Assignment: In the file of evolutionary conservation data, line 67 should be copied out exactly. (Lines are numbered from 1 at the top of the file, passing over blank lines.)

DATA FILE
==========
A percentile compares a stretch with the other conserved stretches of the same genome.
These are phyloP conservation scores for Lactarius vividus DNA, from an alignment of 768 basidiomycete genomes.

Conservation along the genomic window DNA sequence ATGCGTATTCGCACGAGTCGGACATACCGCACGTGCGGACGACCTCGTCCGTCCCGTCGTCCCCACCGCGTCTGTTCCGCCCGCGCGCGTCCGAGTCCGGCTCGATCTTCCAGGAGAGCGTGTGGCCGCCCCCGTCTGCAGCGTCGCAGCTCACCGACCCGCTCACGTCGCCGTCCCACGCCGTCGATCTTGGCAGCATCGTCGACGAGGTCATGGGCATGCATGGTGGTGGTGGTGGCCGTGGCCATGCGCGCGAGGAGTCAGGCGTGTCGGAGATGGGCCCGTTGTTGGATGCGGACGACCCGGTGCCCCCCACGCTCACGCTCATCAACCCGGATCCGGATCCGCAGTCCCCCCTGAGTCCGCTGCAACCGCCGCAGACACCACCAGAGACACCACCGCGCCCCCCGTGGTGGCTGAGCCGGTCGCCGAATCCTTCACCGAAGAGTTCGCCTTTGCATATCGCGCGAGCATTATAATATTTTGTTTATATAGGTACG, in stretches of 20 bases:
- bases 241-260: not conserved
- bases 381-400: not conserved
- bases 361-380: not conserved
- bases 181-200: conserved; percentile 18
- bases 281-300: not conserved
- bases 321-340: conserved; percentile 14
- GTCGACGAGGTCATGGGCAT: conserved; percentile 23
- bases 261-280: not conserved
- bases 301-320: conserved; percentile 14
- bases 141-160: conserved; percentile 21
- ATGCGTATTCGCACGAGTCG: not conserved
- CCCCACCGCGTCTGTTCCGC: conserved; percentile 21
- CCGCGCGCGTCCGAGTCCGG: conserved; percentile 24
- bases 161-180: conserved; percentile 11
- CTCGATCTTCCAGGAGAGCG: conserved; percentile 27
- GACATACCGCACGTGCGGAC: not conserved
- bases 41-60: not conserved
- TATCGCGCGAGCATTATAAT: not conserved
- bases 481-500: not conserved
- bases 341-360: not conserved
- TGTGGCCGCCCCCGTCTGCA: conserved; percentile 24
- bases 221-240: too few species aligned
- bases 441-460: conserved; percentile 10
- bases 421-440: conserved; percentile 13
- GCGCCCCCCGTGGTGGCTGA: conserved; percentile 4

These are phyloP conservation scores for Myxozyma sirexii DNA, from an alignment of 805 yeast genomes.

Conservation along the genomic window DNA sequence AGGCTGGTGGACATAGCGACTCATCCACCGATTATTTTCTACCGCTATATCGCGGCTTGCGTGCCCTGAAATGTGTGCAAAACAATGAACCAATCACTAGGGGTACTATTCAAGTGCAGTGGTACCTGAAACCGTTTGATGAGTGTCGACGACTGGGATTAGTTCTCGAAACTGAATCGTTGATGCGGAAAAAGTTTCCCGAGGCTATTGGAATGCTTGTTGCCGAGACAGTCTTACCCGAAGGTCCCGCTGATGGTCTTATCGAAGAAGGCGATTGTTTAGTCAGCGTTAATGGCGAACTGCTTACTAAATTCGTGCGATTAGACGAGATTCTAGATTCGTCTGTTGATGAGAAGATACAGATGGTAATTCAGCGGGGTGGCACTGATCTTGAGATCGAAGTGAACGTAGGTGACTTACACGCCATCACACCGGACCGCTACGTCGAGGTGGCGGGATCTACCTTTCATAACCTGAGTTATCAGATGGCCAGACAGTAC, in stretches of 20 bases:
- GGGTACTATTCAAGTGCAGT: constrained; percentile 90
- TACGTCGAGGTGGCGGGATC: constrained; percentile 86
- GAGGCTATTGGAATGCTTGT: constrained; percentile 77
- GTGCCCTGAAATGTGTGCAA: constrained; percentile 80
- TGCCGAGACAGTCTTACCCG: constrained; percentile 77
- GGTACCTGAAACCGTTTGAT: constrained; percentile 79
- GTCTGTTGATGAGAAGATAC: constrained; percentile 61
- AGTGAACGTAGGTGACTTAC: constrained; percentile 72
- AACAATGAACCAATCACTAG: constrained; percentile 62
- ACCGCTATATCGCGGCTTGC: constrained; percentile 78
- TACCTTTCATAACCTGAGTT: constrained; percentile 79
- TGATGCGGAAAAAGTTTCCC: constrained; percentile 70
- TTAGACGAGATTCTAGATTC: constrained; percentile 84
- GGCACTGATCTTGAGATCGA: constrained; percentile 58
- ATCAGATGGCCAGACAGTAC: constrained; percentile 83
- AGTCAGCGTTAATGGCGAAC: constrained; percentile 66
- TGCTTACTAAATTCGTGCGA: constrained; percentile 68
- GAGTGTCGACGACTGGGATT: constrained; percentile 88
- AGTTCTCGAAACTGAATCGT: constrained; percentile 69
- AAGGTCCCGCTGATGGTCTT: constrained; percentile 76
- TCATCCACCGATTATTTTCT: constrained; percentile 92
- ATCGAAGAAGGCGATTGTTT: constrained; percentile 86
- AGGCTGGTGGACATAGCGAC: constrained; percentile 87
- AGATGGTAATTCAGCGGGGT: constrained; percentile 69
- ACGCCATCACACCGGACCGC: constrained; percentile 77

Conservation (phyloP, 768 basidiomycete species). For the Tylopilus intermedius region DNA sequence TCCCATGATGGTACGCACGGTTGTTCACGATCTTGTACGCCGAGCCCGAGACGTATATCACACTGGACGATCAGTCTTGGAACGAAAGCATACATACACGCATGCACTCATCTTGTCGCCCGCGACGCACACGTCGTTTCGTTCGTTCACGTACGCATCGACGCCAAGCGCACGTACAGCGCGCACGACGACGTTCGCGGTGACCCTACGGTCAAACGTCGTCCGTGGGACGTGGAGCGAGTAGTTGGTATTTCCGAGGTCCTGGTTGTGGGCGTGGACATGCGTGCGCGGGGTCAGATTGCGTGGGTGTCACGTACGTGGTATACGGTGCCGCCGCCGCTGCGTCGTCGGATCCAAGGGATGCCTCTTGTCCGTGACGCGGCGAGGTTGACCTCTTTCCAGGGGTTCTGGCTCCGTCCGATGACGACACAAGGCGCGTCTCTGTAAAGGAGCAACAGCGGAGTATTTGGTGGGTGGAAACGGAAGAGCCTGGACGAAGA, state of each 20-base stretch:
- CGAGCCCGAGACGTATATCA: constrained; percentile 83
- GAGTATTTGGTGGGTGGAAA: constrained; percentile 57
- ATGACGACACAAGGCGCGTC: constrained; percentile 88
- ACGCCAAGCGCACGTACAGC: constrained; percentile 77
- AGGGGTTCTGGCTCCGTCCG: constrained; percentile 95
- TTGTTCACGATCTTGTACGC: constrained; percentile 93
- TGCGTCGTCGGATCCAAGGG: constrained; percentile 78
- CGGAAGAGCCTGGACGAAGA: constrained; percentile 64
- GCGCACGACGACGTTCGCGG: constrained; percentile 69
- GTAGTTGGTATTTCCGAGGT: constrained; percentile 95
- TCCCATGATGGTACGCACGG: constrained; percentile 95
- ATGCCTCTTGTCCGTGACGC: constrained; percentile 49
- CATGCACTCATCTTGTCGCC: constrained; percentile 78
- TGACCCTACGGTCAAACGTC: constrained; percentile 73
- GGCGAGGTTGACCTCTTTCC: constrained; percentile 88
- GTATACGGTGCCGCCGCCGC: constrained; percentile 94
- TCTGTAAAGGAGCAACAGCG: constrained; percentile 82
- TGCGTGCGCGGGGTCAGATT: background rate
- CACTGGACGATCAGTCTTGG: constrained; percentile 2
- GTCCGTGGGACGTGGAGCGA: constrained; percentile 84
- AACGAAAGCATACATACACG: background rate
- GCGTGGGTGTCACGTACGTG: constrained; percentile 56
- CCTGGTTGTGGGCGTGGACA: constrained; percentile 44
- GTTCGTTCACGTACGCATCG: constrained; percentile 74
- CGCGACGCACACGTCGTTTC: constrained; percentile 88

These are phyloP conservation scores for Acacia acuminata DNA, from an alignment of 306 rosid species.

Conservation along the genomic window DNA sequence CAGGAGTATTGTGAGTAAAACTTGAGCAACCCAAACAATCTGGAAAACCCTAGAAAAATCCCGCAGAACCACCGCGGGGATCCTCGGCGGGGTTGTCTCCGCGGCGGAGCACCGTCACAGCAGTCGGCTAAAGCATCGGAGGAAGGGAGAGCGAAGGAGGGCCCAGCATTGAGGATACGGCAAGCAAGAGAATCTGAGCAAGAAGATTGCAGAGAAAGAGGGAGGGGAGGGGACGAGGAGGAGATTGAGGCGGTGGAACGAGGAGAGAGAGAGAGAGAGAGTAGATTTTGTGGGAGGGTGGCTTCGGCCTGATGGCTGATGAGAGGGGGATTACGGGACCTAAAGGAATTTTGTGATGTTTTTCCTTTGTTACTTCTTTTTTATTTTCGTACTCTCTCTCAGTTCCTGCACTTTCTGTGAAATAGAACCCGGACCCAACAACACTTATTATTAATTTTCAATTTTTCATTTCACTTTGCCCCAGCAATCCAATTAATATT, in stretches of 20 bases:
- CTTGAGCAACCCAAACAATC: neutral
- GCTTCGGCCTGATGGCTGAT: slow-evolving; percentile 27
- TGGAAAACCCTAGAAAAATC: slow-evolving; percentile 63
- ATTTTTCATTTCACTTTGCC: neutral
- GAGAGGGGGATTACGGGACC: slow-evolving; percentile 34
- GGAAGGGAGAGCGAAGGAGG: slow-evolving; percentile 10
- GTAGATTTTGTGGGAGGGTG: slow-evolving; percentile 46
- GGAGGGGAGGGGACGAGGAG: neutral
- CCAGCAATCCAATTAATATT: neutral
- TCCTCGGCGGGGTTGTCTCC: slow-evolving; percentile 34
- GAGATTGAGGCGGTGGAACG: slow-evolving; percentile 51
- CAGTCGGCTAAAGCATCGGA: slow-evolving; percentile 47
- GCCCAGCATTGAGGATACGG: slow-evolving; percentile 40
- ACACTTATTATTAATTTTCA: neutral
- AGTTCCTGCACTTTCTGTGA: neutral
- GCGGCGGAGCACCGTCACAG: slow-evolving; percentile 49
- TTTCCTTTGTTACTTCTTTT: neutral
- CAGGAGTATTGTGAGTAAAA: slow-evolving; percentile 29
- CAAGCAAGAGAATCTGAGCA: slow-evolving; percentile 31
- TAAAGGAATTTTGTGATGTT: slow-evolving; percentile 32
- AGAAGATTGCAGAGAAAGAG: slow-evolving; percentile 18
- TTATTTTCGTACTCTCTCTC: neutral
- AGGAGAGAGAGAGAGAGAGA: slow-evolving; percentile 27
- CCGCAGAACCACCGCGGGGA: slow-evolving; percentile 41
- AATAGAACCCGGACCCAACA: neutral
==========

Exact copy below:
- TCCCATGATGGTACGCACGG: constrained; percentile 95